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Performance Management and KPIs. © GettyImagesSouthAgency Set individual KPIs that boost your organization as a whole.

Performance Management and KPIs

Managers often talk about performance. There are targets and objectives to achieve – at an individual and team level – to meet your organization's overall goals. But how do you measure performance? Sure, you know that your team works hard, and you likely have data to back it up. Key Performance Indicators (KPIs) can enable you to answer these questions, by quantifying individual and organizational goals, and evaluating performance accordingly. What Is a KPI? A Key Performance Indicator (KPI) is a quantifiable metric that reflects how well an organization is achieving its stated goals and objectives. For example, if one of your goals is to provide superior customer service, you could use a KPI to target the number of customer support requests that remain unsatisfied at the end of each week. KPIs link organizational vision to individual action. Figure 1 – How KPIs fit into an organizational structure. Businessinsider.

You can't expect negotiations with French to be like negotiations with Americans, and the same holds true for cultures around the world.


British linguist Richard D. Lewis charted communication patterns as well as leadership styles and cultural identities in his book, "When Cultures Collide," now in a 2005 third edition. His organization offers classes in cross-cultural communication for big clients ranging from Unilever to BMW. Customer Segmentation: A Step by Step Guide for Growth - OpenView Labs. Editor’s Note: This post was originally published on September 1, 2016.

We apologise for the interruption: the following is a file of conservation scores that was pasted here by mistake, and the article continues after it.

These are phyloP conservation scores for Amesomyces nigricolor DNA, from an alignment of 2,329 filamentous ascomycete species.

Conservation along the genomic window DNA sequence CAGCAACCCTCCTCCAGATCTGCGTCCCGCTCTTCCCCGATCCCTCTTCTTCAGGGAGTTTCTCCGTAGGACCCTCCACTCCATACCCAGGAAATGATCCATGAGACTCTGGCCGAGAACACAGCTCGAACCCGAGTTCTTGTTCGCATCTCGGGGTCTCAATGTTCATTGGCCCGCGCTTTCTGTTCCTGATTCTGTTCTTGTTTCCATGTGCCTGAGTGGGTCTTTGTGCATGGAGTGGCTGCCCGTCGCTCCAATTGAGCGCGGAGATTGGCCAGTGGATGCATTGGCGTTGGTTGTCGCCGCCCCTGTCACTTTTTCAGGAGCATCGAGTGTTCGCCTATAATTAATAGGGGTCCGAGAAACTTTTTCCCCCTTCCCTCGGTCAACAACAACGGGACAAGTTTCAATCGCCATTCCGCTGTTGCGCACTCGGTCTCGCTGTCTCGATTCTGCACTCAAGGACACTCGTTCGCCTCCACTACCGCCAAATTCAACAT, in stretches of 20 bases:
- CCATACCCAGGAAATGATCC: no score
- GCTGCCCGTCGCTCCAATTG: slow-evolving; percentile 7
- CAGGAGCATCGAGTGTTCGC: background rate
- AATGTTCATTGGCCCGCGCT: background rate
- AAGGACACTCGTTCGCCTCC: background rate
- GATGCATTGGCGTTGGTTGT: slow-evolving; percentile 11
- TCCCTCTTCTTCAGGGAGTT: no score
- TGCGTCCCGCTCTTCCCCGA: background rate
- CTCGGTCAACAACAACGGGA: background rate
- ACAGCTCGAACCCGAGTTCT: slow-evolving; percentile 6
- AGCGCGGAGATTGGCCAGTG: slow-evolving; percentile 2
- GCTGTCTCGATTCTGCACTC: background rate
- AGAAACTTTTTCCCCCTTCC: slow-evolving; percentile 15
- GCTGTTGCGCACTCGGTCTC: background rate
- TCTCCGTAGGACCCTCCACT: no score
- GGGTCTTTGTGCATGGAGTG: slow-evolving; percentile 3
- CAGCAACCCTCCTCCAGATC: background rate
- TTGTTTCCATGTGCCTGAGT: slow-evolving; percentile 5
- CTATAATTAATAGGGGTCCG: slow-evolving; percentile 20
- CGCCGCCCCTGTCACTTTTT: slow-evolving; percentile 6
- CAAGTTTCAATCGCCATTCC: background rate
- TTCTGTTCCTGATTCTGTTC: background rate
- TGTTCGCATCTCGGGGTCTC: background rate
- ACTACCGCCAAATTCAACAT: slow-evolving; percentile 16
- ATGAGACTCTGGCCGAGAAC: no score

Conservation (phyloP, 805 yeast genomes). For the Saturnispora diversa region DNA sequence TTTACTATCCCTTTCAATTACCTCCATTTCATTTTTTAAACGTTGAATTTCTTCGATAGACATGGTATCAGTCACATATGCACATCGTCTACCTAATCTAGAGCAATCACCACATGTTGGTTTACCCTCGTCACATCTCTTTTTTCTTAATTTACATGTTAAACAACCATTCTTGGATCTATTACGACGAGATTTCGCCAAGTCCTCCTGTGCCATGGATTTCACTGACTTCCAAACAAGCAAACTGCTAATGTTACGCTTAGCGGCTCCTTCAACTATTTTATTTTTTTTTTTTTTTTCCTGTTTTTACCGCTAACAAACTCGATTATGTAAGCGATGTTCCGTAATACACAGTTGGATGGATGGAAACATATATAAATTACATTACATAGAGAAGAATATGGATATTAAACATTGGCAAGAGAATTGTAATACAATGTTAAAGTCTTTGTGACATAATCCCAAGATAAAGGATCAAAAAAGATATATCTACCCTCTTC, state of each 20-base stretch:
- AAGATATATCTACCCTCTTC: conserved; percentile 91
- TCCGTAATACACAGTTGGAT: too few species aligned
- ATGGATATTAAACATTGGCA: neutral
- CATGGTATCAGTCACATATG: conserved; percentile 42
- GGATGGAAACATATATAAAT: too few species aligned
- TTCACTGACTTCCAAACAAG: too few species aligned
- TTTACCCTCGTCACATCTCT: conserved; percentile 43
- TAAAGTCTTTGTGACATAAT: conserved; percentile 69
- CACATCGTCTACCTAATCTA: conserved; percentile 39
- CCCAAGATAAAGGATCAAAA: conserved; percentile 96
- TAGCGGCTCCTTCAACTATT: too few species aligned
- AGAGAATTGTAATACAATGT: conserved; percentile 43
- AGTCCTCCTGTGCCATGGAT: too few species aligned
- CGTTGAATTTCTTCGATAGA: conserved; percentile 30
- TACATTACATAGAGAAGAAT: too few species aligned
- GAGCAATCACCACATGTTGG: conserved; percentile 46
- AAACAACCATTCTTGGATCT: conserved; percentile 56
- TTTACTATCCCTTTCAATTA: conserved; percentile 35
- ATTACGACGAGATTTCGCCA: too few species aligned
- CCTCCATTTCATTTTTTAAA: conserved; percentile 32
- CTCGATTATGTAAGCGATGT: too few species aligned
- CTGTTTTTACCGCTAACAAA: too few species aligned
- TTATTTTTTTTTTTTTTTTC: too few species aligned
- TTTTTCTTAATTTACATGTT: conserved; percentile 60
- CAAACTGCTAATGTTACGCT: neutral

Customer Segmentation: A Step by Step Guide for Growth - OpenView Labs

To scale efficiently and effectively, expansion stage companies need to focus their efforts not on a broad universe of potential customers, but rather on a specific subset of customers who are most similar to their best current customers. The key to doing so is through customer segmentation. Customer Segmentation & Why it Matters At its most basic, customer segmentation (also known as market segmentation) is the division of potential customers in a given market into discrete groups.

That division is based on customers having similar enough: Needs, i.e., so that a single whole product can satisfy them.Buying characteristics, i.e., responses to messaging, marketing channels, and sales channels, that a single go-to-market approach can be used to sell to them competitively and economically. There are three main approaches to market segmentation: Business Model Canvas Explained.

The Return Map: Tracking Product Teams. Once time was money.

The Return Map: Tracking Product Teams